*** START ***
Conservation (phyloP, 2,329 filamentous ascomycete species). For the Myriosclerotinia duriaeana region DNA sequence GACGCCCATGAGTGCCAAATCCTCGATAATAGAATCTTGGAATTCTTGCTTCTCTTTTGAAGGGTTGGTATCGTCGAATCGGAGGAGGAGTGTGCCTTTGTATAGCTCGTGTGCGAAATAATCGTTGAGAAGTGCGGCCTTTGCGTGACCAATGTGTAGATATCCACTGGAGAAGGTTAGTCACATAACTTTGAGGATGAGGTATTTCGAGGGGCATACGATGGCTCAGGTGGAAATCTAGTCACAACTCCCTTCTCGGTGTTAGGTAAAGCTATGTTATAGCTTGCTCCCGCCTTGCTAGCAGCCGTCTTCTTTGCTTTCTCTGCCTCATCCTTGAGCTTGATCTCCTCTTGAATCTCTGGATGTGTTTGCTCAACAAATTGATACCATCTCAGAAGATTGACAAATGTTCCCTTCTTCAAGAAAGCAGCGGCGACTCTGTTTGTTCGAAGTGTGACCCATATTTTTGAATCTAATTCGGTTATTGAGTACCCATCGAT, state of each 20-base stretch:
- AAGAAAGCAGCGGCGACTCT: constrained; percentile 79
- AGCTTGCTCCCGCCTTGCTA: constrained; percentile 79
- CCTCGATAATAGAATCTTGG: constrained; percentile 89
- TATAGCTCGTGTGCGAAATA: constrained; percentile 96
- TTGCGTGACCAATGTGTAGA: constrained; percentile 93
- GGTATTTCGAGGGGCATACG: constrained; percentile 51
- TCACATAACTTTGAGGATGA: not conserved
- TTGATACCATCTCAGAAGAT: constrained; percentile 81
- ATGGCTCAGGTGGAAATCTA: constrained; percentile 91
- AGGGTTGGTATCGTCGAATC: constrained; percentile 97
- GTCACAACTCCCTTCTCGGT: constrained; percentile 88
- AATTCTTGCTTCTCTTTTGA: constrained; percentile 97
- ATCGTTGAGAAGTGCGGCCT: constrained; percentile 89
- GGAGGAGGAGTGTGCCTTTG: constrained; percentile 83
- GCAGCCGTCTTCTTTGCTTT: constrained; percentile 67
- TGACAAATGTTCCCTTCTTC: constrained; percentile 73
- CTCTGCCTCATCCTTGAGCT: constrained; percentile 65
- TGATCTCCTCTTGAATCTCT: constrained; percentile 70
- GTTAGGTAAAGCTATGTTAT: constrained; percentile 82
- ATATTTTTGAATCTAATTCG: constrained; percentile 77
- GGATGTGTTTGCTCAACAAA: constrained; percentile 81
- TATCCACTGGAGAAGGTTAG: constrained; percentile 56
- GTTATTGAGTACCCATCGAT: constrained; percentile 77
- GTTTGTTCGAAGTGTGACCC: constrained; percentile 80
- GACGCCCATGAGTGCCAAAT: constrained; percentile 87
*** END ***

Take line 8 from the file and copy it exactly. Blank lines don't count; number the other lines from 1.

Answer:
- TCACATAACTTTGAGGATGA: not conserved